Graham V Connor

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Criminal Law Graham v. Connor Reference Use Only CJA/354 Do Not Plagiarize This is Not your paper Criminal Law Graham v. Connor Working for a law enforcement agency one must be able to make split second decisions regarding the use of force. Graham v. Connor, 490 U.S. 386 (1989) established the standard of “objective reasonableness” for law enforcement (Graham v. Connor, 1989). This case was heard by the Supreme Court after a diabetic man (Graham) was forcibly detained by law enforcement after he was suspected of a crime. The petitioner of this chase who is diabetic had asked his friend identified only as Berry to drive him to a convenience store to reverse the effects of an insulin reaction. When Graham entered the convenience…show more content…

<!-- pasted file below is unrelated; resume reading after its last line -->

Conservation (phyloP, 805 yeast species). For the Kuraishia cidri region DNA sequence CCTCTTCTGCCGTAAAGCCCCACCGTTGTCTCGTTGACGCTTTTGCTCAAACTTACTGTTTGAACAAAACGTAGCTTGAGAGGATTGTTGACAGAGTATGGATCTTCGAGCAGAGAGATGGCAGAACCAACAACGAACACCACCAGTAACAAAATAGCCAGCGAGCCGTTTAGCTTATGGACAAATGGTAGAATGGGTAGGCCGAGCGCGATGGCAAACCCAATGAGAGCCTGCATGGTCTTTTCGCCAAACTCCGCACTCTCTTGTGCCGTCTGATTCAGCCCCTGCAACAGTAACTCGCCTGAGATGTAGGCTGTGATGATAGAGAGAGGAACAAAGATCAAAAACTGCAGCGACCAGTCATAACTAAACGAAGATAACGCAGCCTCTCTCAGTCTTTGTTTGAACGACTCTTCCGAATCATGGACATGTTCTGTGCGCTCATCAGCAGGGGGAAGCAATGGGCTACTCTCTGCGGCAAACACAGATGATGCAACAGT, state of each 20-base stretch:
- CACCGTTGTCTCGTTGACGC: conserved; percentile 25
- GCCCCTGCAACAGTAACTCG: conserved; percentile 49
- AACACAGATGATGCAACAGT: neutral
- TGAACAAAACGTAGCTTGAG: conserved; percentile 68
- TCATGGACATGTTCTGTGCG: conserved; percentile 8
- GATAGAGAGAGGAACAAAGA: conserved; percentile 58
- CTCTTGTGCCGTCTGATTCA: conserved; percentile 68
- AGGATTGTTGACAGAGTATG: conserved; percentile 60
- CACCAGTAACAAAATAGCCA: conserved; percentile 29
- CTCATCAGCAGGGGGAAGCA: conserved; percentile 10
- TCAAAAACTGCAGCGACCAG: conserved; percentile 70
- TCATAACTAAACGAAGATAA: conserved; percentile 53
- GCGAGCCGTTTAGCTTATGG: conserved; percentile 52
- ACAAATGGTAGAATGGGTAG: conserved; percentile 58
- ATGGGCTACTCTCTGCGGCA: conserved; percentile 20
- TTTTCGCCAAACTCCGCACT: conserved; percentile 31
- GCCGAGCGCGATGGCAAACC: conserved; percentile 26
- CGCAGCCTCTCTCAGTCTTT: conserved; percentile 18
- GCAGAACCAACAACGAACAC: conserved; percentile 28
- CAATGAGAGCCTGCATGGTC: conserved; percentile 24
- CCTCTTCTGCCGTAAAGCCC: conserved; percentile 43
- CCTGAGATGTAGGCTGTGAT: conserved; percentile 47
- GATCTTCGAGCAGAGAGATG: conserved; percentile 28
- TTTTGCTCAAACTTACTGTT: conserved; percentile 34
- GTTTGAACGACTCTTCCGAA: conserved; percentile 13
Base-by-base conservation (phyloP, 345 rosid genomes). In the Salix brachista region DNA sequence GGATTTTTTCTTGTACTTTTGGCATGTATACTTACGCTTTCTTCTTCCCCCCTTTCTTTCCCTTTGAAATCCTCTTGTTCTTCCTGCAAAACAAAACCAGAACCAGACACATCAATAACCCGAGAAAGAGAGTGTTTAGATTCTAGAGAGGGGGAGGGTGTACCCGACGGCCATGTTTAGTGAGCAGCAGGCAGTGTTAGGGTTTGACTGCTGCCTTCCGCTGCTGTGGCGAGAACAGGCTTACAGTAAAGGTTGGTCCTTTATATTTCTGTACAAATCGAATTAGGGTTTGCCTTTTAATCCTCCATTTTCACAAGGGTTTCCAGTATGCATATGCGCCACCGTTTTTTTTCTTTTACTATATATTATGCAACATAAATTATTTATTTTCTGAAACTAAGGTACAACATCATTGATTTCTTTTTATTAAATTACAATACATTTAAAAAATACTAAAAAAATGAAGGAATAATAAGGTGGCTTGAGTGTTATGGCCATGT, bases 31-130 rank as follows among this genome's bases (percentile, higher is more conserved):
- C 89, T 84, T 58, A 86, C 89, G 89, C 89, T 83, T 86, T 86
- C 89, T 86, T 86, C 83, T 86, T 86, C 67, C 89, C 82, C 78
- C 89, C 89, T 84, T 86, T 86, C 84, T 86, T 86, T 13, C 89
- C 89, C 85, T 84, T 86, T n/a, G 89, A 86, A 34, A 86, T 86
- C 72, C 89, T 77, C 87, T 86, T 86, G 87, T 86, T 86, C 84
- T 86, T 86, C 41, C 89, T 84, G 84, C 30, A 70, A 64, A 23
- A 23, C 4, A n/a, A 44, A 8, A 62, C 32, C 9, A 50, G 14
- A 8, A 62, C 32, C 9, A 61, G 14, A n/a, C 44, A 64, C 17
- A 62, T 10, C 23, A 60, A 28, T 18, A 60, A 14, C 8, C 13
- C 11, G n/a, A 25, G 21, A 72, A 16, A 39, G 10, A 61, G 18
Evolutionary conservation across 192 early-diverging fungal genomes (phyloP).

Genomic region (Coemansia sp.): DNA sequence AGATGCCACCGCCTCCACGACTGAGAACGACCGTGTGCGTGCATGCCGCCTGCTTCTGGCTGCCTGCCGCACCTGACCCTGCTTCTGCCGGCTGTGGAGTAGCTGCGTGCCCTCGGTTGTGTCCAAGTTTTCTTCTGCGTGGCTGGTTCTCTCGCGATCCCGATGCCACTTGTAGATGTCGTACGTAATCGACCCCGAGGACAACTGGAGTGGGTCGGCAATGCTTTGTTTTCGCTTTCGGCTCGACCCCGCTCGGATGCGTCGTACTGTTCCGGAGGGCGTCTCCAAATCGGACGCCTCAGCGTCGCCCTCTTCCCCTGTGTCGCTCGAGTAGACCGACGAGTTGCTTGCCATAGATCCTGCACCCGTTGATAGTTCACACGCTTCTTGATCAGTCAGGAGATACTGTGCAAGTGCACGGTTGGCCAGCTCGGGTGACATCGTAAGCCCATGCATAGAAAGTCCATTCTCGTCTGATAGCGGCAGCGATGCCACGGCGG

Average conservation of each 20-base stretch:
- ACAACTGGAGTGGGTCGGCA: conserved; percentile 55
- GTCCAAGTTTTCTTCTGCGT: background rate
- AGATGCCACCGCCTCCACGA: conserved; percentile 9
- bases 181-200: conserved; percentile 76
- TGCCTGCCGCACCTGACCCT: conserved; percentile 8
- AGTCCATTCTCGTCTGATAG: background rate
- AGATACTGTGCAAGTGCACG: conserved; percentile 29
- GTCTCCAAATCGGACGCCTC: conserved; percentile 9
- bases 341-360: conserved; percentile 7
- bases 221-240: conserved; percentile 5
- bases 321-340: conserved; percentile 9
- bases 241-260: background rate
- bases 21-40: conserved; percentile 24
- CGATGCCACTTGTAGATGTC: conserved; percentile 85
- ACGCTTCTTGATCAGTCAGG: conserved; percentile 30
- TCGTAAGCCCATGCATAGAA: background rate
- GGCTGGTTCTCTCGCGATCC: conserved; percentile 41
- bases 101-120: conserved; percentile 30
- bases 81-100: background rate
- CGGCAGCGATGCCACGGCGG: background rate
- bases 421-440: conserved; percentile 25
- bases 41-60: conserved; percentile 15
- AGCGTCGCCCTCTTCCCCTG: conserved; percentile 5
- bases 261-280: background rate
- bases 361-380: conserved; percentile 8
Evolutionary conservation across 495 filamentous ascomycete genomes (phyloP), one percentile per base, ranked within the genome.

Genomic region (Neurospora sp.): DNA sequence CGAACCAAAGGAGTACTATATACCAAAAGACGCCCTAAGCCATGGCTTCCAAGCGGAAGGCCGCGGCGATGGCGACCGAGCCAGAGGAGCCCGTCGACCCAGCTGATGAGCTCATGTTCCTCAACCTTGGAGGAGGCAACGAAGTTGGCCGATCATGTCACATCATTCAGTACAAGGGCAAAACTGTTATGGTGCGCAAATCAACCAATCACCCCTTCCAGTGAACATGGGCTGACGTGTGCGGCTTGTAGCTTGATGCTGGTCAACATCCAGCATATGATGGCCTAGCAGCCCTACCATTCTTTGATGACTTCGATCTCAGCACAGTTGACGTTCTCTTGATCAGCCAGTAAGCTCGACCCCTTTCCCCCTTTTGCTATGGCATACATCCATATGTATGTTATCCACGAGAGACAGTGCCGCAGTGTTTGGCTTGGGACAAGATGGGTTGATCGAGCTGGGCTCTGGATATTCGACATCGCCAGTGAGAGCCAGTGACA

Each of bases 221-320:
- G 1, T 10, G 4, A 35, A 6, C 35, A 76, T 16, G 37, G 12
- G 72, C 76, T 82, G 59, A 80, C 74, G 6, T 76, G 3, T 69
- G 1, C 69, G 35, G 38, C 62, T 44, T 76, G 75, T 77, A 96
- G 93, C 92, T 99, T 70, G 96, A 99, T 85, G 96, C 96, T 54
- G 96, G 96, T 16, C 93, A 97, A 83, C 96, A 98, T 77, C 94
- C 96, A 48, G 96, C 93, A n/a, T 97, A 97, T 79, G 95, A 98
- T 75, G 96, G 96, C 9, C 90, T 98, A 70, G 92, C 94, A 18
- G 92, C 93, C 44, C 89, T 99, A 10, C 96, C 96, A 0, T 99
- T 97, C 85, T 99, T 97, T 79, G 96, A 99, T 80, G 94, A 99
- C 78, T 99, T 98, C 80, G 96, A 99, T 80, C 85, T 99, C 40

For example a person who breaks in to a home with the intention of committing a felony is criminally liable for the crime of burglary. A person who agreed to drive the person to the home who knows the first person committed a crime has accomplice liability. An accomplice is a person who acts as an enabler for the principal perpetrator of the crime. In Graham v. Connor there was no criminal liability or accomplice liability because no crime occurred. This case is important to anyone working in law enforcement because of the objective reasonableness standard that it established via the fourteenth amendment of the U.S. Constitution. This case also reversed a four-factor test regarding use of force that was used to test if the force was applied in a good faith effort to maintain discipline or was applied with malice to cause harm. The Supreme Court in 490 U.S. 396 (1986) determined that the four factor test did not cover all possible situations and only the decision making skills of a human being can adequately determine the appropriate use of force. Objective reasonableness comes from a simple test; would another reasonable officer or person placed in the same exact situation find the original officer’s use of force reasonable? It is important that person judging the original use of force does not “Monday morning quarterback” the situation, meaning the judge should not say, “I would have done it this way” or “what the officer
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